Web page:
Study: Some business travellers choose hotel rewards over safety

What makes a good hotel? According to business travelers around the world, it's not just good rates and a comfortable bed. It's also a safe location and a secure facility.

So finds global travel management company Carlson Wagonlit Travel (CWT), which today published the results of a new study on hotel safety. Based on a survey of more than 2,000 business travelers, it found that 27 percent of global business travelers feel vulnerable when staying in a hotel, and that Americans, in particular, are safety-conscious, with more than a third of American business travelers (35 percent) expressing concern about hotel safety.

There is no single cause for travelers' concerns, according to CWT. For instance, nearly half (44 percent) of U.S. travelers say they worry that an intruder will break into their hotel room, 37 percent that hotel staff will inadvertently give their room key or information to a stranger, and 46 percent that disruptions or actions of other guests will threaten their safety. And then, of course, there's hotels' location, which worries more than half (53 percent) of U.S. business travelers.

And yet, travelers' concerns don't eclipse their hunger for status: Thirty percent of business travelers globally and nearly half (47 percent) of business travelers in the United States say they are willing to sacrifice safety for hotel loyalty and rewards incentives.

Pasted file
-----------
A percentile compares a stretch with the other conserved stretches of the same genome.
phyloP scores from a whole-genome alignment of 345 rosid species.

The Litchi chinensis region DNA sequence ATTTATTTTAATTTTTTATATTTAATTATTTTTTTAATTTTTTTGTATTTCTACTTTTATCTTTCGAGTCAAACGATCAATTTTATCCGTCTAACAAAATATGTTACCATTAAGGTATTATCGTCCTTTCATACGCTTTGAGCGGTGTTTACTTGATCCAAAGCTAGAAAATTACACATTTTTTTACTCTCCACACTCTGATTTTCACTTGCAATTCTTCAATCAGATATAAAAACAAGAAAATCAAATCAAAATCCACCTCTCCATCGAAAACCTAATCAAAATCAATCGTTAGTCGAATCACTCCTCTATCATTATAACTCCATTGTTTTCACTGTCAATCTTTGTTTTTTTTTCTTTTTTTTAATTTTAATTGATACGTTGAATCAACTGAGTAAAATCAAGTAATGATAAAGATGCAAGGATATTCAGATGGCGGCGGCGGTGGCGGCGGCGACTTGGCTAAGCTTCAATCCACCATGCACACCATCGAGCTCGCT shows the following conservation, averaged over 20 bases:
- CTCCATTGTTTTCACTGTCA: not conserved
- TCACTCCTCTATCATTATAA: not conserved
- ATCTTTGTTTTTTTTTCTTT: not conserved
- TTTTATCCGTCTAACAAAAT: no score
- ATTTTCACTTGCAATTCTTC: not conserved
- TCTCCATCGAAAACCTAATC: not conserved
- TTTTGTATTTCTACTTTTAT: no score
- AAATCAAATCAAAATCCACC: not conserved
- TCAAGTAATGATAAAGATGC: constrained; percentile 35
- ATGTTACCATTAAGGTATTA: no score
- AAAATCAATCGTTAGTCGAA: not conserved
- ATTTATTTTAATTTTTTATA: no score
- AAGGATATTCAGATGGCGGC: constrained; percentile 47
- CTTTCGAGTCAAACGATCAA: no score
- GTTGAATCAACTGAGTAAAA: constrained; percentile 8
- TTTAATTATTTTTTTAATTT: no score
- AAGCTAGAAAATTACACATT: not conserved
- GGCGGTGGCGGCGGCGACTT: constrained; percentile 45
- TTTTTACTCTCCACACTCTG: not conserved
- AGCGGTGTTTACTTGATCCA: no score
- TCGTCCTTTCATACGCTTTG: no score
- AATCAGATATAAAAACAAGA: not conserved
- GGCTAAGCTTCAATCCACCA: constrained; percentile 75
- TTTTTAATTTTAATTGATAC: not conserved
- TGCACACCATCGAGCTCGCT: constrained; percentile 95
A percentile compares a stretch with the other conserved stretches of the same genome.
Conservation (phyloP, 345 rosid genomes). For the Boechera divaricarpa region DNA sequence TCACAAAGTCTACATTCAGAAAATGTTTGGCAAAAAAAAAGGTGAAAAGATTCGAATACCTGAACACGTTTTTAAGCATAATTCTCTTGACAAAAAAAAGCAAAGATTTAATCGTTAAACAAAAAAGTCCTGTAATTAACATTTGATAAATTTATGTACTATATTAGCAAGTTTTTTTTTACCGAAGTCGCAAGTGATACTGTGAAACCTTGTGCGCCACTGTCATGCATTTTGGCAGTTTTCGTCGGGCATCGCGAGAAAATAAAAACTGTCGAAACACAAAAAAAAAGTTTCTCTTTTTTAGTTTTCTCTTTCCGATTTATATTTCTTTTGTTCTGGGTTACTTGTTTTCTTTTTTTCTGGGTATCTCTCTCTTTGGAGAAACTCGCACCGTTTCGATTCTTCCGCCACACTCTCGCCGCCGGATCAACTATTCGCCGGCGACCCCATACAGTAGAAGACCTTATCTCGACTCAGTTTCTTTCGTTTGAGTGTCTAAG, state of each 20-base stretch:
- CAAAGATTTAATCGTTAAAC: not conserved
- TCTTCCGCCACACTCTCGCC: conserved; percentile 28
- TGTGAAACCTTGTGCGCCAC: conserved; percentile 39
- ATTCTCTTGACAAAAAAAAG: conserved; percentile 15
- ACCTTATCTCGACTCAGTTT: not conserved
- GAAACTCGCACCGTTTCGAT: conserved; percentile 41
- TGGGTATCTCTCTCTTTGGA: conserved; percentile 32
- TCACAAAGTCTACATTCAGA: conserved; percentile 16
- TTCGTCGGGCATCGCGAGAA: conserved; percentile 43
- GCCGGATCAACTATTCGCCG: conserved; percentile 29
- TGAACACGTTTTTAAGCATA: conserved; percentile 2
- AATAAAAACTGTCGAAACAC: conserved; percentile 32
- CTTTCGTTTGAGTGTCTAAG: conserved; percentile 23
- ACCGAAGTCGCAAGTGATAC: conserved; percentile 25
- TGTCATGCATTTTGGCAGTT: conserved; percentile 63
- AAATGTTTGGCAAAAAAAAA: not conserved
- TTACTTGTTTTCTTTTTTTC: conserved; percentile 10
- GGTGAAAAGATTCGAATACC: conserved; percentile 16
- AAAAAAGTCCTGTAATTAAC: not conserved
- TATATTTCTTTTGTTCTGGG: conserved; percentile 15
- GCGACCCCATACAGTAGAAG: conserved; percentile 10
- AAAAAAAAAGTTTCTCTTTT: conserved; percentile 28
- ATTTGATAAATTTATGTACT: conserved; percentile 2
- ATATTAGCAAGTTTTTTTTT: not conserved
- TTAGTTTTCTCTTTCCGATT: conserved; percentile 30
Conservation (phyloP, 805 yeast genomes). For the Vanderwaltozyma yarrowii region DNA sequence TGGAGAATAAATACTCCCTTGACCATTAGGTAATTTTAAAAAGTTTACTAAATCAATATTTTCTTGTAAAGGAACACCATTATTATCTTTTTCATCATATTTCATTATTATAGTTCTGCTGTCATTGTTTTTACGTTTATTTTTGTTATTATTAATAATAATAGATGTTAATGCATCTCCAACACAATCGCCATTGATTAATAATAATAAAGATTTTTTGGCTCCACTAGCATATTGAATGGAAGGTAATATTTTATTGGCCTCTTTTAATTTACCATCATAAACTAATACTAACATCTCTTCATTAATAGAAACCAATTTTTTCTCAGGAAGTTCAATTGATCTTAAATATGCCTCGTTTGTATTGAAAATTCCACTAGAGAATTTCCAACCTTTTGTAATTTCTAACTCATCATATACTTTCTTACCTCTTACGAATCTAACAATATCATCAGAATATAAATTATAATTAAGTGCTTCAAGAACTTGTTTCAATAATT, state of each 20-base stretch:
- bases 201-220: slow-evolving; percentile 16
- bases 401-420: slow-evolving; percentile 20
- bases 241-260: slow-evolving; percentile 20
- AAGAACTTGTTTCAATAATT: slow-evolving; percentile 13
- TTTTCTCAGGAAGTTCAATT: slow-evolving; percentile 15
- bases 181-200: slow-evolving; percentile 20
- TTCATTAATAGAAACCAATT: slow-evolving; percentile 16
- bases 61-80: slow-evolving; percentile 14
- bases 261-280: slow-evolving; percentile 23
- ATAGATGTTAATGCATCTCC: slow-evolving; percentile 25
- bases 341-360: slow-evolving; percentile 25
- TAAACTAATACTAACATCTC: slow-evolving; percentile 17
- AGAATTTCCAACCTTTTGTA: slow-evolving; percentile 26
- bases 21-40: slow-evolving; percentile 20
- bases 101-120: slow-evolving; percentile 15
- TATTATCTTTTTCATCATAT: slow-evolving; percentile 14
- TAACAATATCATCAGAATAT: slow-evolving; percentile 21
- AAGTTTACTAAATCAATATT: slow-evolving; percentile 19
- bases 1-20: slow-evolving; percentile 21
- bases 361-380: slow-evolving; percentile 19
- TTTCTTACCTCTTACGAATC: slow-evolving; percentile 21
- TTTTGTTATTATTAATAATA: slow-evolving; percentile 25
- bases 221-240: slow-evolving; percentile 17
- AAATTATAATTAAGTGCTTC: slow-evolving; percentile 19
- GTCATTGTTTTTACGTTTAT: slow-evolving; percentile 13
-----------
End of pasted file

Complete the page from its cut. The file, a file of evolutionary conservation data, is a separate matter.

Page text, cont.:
"Clearly, travelers are very focused on their hotel loyalty points -- they will go to great lengths to get those benefits," said David Falter, president of RoomIt by CWT, CWT's hotel booking engine. "The challenge for travel managers is to ensure people don't go off-program in search of points. The safety of travelers should be the top priority in any travel program."

Although they aren't always smart about safety, travelers aren't completely reckless about it, either, according to CWT, which found that many business travelers take precautions to stay safe at hotels. For example, half of U.S. business travelers (49 percent) say they take their room key out of the key folder so people can't match the key to their room. Another 77 percent say they keep their room door locked at all times, while 38 percent say they put the "do not disturb" sign on the door when they leave the room. Finally, 29 percent say that they ask for a room on a higher floor when possible, 21 percent that they ask for a room on a lower floor, and 32 percent that they avoid staying on the ground floor.

"Security experts typically advise staying between the third and sixth floors, where it becomes difficult for an intruder to break in, but you're still within reach of most fire departments' ladders," said Falter, who also recommended traveling with items such as door wedges, portable door locks, and travel door alarms. "While most hotel rooms lock automatically, a number of solutions available on the market can provide an added layer of security."